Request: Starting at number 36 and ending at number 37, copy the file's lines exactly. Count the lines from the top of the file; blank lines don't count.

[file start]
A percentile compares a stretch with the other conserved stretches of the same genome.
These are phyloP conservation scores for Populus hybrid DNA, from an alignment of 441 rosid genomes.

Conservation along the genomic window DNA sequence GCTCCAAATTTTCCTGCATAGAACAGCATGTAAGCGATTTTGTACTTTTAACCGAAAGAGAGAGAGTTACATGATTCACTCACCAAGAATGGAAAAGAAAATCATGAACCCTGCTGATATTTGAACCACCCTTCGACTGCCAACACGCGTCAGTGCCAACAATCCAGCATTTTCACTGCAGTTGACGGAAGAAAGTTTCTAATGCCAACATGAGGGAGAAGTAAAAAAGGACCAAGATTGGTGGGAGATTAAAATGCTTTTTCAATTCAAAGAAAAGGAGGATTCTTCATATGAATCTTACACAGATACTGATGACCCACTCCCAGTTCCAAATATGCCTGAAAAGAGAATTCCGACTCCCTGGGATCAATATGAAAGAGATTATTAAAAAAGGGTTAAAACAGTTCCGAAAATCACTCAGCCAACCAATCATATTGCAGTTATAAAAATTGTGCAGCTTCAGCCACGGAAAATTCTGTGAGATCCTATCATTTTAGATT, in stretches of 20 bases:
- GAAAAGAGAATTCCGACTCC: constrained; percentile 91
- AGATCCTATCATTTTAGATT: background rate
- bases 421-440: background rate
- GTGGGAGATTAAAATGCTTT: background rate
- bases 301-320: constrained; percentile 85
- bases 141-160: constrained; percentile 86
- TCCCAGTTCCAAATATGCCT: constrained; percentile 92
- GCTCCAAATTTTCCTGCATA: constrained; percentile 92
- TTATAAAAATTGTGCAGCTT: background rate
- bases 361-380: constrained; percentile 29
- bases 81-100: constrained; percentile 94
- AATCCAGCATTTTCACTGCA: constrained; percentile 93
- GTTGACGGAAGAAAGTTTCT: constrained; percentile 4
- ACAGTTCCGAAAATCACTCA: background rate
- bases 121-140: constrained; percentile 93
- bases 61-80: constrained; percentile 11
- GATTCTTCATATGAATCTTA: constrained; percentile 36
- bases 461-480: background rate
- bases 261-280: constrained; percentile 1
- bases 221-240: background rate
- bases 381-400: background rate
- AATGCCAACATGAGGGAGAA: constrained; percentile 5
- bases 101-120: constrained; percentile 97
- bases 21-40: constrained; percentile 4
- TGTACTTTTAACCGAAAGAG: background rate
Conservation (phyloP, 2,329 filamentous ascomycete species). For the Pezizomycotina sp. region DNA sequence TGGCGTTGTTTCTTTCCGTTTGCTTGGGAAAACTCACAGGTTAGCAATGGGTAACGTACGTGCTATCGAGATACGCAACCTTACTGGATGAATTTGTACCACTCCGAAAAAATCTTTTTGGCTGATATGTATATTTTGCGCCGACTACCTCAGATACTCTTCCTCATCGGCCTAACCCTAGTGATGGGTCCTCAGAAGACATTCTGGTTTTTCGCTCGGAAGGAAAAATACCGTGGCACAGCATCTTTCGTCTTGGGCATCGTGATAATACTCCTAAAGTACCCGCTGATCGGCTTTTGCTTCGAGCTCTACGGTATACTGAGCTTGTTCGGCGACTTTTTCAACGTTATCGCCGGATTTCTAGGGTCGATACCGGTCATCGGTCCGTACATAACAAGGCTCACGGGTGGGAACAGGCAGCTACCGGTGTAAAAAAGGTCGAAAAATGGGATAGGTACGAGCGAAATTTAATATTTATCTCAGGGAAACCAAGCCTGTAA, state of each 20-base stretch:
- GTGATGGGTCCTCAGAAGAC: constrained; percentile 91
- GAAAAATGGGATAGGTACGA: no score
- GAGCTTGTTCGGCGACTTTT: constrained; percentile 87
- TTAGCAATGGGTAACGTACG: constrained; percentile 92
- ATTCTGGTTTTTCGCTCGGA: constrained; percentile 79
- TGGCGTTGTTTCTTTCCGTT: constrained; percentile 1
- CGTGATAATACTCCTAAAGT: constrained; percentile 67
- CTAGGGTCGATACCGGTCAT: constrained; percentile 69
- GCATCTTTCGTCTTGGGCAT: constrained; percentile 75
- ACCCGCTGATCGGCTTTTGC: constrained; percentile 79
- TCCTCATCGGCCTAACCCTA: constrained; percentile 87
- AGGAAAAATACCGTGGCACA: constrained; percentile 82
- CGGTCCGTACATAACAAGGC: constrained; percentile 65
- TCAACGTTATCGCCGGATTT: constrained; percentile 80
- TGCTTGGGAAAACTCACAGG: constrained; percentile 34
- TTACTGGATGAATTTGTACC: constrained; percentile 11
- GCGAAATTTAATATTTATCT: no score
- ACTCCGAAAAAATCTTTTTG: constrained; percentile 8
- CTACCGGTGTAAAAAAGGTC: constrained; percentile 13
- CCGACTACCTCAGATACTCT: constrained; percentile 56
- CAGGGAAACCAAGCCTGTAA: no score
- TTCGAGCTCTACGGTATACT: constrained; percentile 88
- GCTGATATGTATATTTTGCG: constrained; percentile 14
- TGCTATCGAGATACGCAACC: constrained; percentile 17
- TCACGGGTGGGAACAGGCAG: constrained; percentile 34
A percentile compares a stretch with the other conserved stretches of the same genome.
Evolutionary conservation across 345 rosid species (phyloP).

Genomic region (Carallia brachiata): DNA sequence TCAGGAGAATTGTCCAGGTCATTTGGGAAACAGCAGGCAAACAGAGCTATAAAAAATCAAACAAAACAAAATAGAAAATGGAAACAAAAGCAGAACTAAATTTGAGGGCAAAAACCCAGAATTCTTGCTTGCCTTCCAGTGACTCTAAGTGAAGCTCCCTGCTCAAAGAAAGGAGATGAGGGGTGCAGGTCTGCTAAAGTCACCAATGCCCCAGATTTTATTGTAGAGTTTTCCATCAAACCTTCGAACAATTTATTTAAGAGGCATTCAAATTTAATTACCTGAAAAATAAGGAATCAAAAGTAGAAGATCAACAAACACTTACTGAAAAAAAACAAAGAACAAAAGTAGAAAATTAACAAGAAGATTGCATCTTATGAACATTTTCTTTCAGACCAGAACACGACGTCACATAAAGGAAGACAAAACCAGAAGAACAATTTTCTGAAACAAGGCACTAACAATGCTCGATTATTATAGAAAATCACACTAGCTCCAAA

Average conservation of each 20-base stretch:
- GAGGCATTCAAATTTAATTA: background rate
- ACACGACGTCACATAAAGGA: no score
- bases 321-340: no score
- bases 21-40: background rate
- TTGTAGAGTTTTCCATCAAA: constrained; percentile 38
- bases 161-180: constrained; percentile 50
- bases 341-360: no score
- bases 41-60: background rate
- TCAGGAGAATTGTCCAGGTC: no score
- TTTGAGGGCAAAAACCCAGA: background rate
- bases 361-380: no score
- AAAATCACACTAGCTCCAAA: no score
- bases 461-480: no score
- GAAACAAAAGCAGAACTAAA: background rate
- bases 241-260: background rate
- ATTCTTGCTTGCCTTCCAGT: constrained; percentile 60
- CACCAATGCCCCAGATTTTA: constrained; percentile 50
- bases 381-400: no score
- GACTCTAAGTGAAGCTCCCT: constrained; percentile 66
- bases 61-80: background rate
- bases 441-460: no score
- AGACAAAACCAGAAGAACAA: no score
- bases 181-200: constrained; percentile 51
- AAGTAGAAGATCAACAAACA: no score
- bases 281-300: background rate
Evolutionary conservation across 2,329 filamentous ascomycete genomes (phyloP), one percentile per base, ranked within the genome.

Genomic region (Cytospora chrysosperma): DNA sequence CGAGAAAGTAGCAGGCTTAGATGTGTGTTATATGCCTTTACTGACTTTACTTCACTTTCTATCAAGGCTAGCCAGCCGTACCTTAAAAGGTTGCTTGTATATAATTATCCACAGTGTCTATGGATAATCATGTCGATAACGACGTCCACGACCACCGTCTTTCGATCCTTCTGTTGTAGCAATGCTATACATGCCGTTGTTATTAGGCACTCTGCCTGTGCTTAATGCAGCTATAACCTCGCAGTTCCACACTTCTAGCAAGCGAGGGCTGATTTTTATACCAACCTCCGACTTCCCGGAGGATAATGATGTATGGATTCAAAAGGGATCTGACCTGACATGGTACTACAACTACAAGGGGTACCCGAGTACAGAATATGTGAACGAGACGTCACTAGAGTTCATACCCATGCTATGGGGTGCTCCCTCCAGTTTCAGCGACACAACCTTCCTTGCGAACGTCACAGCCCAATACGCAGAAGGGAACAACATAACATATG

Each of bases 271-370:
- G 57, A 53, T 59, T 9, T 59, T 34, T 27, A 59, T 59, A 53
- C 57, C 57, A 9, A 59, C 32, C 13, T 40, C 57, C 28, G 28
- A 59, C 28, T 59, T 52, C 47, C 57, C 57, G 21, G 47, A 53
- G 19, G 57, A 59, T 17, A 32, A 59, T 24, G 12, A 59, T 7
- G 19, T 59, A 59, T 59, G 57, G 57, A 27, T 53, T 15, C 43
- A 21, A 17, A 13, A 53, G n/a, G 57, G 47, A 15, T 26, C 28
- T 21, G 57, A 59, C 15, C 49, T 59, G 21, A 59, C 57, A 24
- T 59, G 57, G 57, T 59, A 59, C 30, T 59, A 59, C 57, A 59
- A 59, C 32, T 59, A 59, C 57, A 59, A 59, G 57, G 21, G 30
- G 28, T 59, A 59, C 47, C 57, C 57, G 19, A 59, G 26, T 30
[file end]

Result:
- CGTGATAATACTCCTAAAGT: constrained; percentile 67
- CTAGGGTCGATACCGGTCAT: constrained; percentile 69